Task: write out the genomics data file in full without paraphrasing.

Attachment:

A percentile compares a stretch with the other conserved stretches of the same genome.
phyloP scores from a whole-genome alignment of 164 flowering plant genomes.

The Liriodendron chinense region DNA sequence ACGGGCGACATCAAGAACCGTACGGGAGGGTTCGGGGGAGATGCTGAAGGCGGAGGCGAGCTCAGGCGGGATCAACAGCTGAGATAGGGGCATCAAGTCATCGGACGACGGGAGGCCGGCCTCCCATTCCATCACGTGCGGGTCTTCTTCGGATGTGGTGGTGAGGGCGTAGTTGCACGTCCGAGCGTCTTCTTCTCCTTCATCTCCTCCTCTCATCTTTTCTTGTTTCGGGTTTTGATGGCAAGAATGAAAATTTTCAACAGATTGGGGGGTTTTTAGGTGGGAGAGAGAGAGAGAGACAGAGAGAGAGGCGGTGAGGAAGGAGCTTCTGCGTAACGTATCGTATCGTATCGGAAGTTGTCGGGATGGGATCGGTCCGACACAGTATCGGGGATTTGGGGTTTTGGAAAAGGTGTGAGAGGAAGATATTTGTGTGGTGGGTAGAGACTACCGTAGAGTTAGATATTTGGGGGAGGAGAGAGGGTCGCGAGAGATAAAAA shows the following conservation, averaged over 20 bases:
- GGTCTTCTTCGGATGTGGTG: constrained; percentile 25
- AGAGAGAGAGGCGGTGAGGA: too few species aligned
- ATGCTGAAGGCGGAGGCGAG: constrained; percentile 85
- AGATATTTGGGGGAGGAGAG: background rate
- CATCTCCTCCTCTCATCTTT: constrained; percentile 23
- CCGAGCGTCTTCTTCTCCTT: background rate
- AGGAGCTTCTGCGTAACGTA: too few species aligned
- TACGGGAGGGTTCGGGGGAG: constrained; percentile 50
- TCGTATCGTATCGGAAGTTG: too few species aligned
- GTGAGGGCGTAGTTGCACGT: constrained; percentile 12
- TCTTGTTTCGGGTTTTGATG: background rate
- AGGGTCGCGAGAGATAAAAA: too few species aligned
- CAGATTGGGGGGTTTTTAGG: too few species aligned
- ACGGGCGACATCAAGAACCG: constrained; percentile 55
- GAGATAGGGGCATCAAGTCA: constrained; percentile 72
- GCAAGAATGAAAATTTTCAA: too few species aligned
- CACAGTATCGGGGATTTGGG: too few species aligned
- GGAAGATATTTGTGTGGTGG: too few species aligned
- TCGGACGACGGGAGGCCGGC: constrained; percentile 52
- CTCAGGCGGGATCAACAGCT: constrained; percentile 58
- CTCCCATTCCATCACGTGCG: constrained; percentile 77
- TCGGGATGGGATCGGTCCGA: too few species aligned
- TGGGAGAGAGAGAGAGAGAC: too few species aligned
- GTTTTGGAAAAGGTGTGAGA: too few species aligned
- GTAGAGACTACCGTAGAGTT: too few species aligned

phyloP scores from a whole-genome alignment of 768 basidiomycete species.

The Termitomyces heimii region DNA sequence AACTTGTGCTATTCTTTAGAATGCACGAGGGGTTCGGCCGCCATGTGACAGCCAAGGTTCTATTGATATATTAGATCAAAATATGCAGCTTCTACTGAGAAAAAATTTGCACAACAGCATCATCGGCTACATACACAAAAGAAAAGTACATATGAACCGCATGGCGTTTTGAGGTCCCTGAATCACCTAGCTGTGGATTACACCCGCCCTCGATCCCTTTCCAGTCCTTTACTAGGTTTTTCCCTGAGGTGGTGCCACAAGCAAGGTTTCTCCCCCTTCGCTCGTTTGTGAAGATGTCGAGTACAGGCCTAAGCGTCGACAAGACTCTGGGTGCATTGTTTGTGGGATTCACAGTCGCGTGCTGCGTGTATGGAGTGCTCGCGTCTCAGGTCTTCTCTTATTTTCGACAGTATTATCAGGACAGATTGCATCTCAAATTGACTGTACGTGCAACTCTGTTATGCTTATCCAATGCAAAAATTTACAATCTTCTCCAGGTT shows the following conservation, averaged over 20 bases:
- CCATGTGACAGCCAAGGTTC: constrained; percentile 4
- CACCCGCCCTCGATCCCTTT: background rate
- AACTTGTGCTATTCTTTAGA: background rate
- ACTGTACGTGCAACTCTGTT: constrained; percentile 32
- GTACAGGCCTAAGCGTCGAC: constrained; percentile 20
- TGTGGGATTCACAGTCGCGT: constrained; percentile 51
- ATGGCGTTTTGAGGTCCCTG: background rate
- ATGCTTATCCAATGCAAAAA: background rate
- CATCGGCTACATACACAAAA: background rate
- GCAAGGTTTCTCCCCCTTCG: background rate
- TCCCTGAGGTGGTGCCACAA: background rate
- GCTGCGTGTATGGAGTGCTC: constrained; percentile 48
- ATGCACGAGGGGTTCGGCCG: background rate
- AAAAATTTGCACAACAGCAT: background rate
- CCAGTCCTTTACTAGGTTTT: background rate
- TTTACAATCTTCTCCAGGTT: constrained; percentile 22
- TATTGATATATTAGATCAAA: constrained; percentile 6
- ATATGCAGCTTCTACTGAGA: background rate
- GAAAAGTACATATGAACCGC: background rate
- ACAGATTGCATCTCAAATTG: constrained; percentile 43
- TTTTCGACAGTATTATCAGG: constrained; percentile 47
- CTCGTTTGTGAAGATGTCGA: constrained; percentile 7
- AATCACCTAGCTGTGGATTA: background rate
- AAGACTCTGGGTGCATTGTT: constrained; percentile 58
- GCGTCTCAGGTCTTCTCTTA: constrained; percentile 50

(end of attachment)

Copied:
A percentile compares a stretch with the other conserved stretches of the same genome.
phyloP scores from a whole-genome alignment of 164 flowering plant genomes.

The Liriodendron chinense region DNA sequence ACGGGCGACATCAAGAACCGTACGGGAGGGTTCGGGGGAGATGCTGAAGGCGGAGGCGAGCTCAGGCGGGATCAACAGCTGAGATAGGGGCATCAAGTCATCGGACGACGGGAGGCCGGCCTCCCATTCCATCACGTGCGGGTCTTCTTCGGATGTGGTGGTGAGGGCGTAGTTGCACGTCCGAGCGTCTTCTTCTCCTTCATCTCCTCCTCTCATCTTTTCTTGTTTCGGGTTTTGATGGCAAGAATGAAAATTTTCAACAGATTGGGGGGTTTTTAGGTGGGAGAGAGAGAGAGAGACAGAGAGAGAGGCGGTGAGGAAGGAGCTTCTGCGTAACGTATCGTATCGTATCGGAAGTTGTCGGGATGGGATCGGTCCGACACAGTATCGGGGATTTGGGGTTTTGGAAAAGGTGTGAGAGGAAGATATTTGTGTGGTGGGTAGAGACTACCGTAGAGTTAGATATTTGGGGGAGGAGAGAGGGTCGCGAGAGATAAAAA shows the following conservation, averaged over 20 bases:
- GGTCTTCTTCGGATGTGGTG: constrained; percentile 25
- AGAGAGAGAGGCGGTGAGGA: too few species aligned
- ATGCTGAAGGCGGAGGCGAG: constrained; percentile 85
- AGATATTTGGGGGAGGAGAG: background rate
- CATCTCCTCCTCTCATCTTT: constrained; percentile 23
- CCGAGCGTCTTCTTCTCCTT: background rate
- AGGAGCTTCTGCGTAACGTA: too few species aligned
- TACGGGAGGGTTCGGGGGAG: constrained; percentile 50
- TCGTATCGTATCGGAAGTTG: too few species aligned
- GTGAGGGCGTAGTTGCACGT: constrained; percentile 12
- TCTTGTTTCGGGTTTTGATG: background rate
- AGGGTCGCGAGAGATAAAAA: too few species aligned
- CAGATTGGGGGGTTTTTAGG: too few species aligned
- ACGGGCGACATCAAGAACCG: constrained; percentile 55
- GAGATAGGGGCATCAAGTCA: constrained; percentile 72
- GCAAGAATGAAAATTTTCAA: too few species aligned
- CACAGTATCGGGGATTTGGG: too few species aligned
- GGAAGATATTTGTGTGGTGG: too few species aligned
- TCGGACGACGGGAGGCCGGC: constrained; percentile 52
- CTCAGGCGGGATCAACAGCT: constrained; percentile 58
- CTCCCATTCCATCACGTGCG: constrained; percentile 77
- TCGGGATGGGATCGGTCCGA: too few species aligned
- TGGGAGAGAGAGAGAGAGAC: too few species aligned
- GTTTTGGAAAAGGTGTGAGA: too few species aligned
- GTAGAGACTACCGTAGAGTT: too few species aligned

phyloP scores from a whole-genome alignment of 768 basidiomycete species.

The Termitomyces heimii region DNA sequence AACTTGTGCTATTCTTTAGAATGCACGAGGGGTTCGGCCGCCATGTGACAGCCAAGGTTCTATTGATATATTAGATCAAAATATGCAGCTTCTACTGAGAAAAAATTTGCACAACAGCATCATCGGCTACATACACAAAAGAAAAGTACATATGAACCGCATGGCGTTTTGAGGTCCCTGAATCACCTAGCTGTGGATTACACCCGCCCTCGATCCCTTTCCAGTCCTTTACTAGGTTTTTCCCTGAGGTGGTGCCACAAGCAAGGTTTCTCCCCCTTCGCTCGTTTGTGAAGATGTCGAGTACAGGCCTAAGCGTCGACAAGACTCTGGGTGCATTGTTTGTGGGATTCACAGTCGCGTGCTGCGTGTATGGAGTGCTCGCGTCTCAGGTCTTCTCTTATTTTCGACAGTATTATCAGGACAGATTGCATCTCAAATTGACTGTACGTGCAACTCTGTTATGCTTATCCAATGCAAAAATTTACAATCTTCTCCAGGTT shows the following conservation, averaged over 20 bases:
- CCATGTGACAGCCAAGGTTC: constrained; percentile 4
- CACCCGCCCTCGATCCCTTT: background rate
- AACTTGTGCTATTCTTTAGA: background rate
- ACTGTACGTGCAACTCTGTT: constrained; percentile 32
- GTACAGGCCTAAGCGTCGAC: constrained; percentile 20
- TGTGGGATTCACAGTCGCGT: constrained; percentile 51
- ATGGCGTTTTGAGGTCCCTG: background rate
- ATGCTTATCCAATGCAAAAA: background rate
- CATCGGCTACATACACAAAA: background rate
- GCAAGGTTTCTCCCCCTTCG: background rate
- TCCCTGAGGTGGTGCCACAA: background rate
- GCTGCGTGTATGGAGTGCTC: constrained; percentile 48
- ATGCACGAGGGGTTCGGCCG: background rate
- AAAAATTTGCACAACAGCAT: background rate
- CCAGTCCTTTACTAGGTTTT: background rate
- TTTACAATCTTCTCCAGGTT: constrained; percentile 22
- TATTGATATATTAGATCAAA: constrained; percentile 6
- ATATGCAGCTTCTACTGAGA: background rate
- GAAAAGTACATATGAACCGC: background rate
- ACAGATTGCATCTCAAATTG: constrained; percentile 43
- TTTTCGACAGTATTATCAGG: constrained; percentile 47
- CTCGTTTGTGAAGATGTCGA: constrained; percentile 7
- AATCACCTAGCTGTGGATTA: background rate
- AAGACTCTGGGTGCATTGTT: constrained; percentile 58
- GCGTCTCAGGTCTTCTCTTA: constrained; percentile 50